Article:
I just read the article on WWL's analysis of Ray's schedule. I'd have to say his schedule is a lot more structured than mine. I'm sure Obama's is more tightly structured judging by the West Wing. If Ray is meeting 4 or 5 hours a day, when does he get to read all of the reports and analysis he needs to read to go to the meeting? When does he get to go observe what is really happening? I've been in corporate situations where the same group of people seems to go from meeting to meeting without pause. I wonder when they have time to tell their subordinates what to do. Usually they don't, I know I don't.
In that situation I tend to have different key people in each meeting so they can go off and do their work and I can try to keep the client in check. It doesn't always work. I can vividly recall situations where some significant time after our client made a decision it became apparent we hadn't followed up. Often it turned out that had had a meeting without us and neglected to inform us of the decision. Occasionally when called them on it they would all look at each other say "you remember the meeting at ... " slowly they realize we weren't at that meeting and no one told us what had happened.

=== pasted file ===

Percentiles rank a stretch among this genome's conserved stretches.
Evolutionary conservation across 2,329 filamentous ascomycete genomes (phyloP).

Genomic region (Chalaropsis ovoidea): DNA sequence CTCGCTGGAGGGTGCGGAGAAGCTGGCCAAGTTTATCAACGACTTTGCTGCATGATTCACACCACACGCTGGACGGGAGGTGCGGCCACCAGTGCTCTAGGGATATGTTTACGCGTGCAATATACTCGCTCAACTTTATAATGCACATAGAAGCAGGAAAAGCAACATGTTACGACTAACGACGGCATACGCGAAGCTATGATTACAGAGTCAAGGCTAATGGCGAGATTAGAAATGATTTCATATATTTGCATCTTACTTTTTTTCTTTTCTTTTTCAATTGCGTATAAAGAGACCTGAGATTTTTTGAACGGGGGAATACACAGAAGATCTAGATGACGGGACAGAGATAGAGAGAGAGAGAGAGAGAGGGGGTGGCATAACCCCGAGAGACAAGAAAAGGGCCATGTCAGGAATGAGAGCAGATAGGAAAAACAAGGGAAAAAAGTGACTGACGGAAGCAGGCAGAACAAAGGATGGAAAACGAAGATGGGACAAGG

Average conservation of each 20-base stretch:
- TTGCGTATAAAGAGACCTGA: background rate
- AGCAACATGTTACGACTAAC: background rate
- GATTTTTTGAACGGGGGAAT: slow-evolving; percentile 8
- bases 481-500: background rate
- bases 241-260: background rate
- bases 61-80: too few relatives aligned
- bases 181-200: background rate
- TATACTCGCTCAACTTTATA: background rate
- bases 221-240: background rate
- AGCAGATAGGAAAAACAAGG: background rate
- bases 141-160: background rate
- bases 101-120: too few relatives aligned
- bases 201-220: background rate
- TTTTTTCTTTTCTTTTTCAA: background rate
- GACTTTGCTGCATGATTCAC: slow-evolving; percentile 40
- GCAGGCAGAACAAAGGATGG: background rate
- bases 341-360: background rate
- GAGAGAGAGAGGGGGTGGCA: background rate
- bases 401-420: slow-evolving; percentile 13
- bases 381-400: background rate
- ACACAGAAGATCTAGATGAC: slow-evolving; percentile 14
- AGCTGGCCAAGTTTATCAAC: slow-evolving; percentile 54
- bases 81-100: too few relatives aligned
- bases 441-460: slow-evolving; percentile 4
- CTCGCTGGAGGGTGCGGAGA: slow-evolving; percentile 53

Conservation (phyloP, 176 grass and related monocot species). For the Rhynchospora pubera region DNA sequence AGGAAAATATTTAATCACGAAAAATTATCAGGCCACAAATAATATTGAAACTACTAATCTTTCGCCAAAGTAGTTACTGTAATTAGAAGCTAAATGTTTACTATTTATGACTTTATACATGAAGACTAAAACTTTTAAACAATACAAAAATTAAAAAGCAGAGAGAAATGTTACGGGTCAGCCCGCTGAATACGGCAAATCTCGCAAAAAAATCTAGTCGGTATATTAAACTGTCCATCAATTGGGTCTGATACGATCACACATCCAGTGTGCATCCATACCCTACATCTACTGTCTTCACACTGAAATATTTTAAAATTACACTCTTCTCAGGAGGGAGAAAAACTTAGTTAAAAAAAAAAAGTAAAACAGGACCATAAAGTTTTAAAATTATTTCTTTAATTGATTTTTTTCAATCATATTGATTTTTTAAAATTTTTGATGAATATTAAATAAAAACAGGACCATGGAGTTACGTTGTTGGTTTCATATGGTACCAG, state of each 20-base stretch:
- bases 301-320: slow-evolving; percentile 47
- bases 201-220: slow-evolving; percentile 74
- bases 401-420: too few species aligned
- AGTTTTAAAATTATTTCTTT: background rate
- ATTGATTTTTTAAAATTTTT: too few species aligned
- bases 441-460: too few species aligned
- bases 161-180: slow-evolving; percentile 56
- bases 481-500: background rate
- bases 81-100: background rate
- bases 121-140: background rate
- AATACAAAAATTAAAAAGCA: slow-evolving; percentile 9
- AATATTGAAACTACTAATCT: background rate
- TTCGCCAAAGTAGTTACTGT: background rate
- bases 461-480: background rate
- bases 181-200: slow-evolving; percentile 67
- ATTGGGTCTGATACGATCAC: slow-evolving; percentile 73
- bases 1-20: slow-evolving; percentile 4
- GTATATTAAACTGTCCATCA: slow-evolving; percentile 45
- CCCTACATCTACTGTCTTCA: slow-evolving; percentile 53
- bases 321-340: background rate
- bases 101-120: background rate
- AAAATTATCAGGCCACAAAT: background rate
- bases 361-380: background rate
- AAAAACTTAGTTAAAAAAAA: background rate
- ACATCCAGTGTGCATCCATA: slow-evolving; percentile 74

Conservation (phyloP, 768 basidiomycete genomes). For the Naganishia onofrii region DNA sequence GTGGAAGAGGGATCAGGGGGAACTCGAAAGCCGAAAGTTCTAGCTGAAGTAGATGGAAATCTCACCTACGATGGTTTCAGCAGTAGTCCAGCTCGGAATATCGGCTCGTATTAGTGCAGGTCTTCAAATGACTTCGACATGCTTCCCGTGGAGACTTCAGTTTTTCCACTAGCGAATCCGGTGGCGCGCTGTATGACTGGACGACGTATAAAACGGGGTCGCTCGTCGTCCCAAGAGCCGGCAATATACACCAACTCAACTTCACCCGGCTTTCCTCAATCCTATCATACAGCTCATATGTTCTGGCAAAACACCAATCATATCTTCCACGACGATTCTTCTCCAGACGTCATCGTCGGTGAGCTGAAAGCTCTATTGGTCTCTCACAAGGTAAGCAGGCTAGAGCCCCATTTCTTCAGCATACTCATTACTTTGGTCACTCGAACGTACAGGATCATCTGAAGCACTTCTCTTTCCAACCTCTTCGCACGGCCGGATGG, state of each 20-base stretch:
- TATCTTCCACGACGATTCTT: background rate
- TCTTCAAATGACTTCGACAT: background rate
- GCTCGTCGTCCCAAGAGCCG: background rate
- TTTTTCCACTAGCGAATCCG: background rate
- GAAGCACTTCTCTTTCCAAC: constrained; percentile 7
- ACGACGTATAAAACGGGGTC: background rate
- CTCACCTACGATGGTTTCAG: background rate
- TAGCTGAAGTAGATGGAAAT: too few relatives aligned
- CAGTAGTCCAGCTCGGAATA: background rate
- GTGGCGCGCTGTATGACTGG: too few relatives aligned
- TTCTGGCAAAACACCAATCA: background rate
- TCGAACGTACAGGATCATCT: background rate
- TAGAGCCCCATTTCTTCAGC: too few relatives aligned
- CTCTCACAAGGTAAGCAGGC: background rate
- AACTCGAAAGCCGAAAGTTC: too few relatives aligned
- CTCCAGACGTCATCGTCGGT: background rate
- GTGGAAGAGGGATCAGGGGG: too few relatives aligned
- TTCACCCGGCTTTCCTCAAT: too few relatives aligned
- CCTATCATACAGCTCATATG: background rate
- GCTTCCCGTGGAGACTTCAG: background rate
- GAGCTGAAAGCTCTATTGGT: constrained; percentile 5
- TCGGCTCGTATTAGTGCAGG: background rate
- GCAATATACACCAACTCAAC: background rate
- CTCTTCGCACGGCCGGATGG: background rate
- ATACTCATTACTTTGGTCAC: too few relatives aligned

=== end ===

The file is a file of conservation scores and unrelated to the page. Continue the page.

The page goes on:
In my world, I have meetings but my office door is open so I get a lot of phone calls and impromptu meetings. None of that is scheduled. I wonder what Dr. Hatfield's schedule or Blakeley's schedule showed? I'd imagine they would fill in some of the blanks, but maybe not if they had casual access and simply walked in when they needed to talk.
WWL's analysis also apparently uses some deceptive statistics. For example they cite 46% of his time spent on scheduled social functions, apparently including all meals, which may have been meetings where actual stuff discussed but excluding any time not recorded, like time spent in his office reading, talking on the phone or in walk in meetings.
Clancy DuBos said, "in all reality, what's on the schedule doesn't reveal everything Nagin does in any given day."He's right, unfortunately it was at the very bottom of the online article.